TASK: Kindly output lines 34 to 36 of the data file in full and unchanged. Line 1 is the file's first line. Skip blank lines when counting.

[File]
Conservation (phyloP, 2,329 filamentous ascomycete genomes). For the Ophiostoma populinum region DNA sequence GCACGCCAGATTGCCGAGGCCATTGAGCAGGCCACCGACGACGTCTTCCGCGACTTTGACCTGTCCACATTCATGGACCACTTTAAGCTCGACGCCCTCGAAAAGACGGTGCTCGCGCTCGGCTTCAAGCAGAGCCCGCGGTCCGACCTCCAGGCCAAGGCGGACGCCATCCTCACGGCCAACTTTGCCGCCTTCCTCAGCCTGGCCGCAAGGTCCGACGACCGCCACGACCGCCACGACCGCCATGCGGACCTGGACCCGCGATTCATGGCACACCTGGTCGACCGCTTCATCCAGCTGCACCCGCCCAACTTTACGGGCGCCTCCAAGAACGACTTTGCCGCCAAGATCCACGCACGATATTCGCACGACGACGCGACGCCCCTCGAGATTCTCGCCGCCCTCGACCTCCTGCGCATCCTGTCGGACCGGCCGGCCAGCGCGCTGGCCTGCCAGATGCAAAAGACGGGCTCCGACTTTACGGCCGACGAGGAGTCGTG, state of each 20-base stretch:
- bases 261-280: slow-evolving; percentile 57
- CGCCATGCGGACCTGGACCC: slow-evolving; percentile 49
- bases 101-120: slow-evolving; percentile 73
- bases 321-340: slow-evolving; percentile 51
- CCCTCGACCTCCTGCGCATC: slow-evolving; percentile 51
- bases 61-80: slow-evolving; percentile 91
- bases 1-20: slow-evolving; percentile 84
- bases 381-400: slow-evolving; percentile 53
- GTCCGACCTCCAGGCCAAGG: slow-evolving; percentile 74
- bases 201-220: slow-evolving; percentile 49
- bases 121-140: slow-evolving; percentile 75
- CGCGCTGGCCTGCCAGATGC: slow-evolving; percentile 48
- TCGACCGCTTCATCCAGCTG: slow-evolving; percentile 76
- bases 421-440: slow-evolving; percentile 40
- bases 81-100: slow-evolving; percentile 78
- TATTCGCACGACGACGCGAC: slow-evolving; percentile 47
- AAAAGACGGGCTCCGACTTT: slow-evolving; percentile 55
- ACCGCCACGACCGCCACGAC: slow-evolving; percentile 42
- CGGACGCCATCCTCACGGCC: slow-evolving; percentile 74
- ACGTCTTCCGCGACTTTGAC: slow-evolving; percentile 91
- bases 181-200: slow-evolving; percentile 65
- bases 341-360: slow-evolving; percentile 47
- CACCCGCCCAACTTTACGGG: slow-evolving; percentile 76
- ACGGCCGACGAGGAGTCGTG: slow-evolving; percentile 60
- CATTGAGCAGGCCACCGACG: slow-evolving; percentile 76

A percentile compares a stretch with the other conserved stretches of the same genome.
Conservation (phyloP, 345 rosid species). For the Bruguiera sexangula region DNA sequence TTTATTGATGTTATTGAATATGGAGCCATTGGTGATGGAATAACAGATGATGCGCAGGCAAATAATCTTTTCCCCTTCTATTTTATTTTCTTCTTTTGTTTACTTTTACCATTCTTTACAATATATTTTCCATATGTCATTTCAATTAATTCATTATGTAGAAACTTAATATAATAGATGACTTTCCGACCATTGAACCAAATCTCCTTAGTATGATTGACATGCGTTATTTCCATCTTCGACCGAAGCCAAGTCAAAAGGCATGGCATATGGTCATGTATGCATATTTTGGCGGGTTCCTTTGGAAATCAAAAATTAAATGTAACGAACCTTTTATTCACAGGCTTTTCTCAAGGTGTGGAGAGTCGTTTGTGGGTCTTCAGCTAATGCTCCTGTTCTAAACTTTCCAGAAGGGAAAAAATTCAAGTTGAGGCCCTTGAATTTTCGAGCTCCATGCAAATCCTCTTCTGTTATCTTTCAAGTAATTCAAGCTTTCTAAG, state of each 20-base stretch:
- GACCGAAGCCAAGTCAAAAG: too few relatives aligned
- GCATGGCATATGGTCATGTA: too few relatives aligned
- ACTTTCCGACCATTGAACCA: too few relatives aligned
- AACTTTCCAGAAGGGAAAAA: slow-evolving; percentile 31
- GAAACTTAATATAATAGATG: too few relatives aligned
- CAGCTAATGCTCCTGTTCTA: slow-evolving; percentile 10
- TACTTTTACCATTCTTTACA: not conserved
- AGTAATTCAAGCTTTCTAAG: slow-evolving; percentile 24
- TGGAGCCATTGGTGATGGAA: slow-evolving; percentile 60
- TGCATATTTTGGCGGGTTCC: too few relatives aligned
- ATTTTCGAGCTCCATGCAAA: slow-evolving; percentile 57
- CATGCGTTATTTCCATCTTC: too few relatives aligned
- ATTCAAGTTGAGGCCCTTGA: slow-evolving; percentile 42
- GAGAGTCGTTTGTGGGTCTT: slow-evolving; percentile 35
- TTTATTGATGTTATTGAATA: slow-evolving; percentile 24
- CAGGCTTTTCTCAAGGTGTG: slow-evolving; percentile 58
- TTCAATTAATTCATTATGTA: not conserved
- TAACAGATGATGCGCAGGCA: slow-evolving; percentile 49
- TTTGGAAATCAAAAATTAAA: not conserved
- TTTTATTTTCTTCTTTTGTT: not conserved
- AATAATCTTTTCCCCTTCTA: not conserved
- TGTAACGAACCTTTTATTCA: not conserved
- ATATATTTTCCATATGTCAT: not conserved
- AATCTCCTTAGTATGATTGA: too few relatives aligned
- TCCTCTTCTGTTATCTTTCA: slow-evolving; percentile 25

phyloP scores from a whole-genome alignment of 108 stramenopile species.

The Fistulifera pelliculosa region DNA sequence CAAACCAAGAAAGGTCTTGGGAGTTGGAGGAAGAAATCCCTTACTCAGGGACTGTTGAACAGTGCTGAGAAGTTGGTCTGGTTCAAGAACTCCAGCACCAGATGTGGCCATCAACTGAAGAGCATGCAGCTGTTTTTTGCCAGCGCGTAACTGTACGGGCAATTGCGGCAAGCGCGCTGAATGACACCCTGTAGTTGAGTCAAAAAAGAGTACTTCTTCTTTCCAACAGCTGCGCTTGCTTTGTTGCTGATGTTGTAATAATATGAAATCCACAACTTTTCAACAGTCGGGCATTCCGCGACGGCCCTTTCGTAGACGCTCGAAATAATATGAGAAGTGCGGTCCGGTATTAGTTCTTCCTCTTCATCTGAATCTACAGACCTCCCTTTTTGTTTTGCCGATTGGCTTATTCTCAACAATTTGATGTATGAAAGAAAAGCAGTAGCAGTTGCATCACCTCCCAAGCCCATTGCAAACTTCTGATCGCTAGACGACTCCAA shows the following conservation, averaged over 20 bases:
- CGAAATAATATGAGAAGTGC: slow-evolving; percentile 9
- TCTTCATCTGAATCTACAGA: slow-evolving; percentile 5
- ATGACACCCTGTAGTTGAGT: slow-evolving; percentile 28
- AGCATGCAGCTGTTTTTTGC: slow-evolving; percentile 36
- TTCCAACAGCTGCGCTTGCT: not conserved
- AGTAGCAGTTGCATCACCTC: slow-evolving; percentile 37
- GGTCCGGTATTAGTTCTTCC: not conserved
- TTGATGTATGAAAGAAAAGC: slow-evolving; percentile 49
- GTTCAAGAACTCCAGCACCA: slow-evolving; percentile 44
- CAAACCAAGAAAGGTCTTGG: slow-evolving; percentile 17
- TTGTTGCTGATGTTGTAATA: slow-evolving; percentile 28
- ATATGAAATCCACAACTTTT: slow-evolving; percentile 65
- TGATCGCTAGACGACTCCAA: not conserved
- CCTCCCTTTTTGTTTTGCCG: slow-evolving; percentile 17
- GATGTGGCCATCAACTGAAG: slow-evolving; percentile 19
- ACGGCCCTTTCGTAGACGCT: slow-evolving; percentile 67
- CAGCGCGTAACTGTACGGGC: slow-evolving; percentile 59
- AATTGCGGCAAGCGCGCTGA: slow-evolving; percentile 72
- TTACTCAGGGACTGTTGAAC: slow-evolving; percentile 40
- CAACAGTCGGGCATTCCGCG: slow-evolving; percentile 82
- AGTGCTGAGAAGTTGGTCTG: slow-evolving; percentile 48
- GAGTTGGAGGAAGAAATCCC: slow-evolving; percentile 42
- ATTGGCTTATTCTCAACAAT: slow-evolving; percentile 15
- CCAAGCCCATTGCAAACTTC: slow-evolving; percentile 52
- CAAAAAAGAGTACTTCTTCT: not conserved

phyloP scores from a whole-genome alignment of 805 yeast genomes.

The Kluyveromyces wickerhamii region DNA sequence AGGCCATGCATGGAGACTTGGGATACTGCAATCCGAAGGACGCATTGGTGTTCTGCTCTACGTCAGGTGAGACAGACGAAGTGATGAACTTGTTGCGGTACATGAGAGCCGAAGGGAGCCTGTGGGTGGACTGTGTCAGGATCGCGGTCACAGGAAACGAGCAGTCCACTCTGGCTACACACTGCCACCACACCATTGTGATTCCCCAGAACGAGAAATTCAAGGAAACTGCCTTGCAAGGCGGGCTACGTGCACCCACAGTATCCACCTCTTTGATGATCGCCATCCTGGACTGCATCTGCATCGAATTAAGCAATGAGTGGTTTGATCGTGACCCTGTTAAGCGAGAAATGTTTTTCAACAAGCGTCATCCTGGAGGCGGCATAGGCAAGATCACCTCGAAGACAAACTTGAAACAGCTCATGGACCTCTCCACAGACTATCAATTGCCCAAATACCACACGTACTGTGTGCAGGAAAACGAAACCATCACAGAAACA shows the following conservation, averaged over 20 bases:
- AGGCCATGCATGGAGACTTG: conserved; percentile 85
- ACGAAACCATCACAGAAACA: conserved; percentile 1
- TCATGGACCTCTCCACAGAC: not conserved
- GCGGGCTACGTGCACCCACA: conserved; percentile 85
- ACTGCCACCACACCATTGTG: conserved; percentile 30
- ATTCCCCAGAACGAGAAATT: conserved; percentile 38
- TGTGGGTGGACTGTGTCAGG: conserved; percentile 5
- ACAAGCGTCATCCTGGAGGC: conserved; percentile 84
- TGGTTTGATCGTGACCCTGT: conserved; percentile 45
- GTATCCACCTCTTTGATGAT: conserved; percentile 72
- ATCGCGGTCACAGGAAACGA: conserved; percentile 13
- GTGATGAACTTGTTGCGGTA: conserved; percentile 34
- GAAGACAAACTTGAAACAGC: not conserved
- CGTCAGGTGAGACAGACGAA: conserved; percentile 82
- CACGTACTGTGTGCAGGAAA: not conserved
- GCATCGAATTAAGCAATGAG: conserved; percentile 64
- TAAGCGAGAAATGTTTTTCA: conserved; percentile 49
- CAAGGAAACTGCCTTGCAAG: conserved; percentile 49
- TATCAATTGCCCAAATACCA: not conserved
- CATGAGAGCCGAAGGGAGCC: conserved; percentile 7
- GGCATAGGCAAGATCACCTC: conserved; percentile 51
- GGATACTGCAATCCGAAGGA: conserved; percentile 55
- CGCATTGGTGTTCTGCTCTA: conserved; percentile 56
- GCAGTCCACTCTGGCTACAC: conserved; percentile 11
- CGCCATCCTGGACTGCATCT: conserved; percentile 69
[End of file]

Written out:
- CAGCTAATGCTCCTGTTCTA: slow-evolving; percentile 10
- TACTTTTACCATTCTTTACA: not conserved
- AGTAATTCAAGCTTTCTAAG: slow-evolving; percentile 24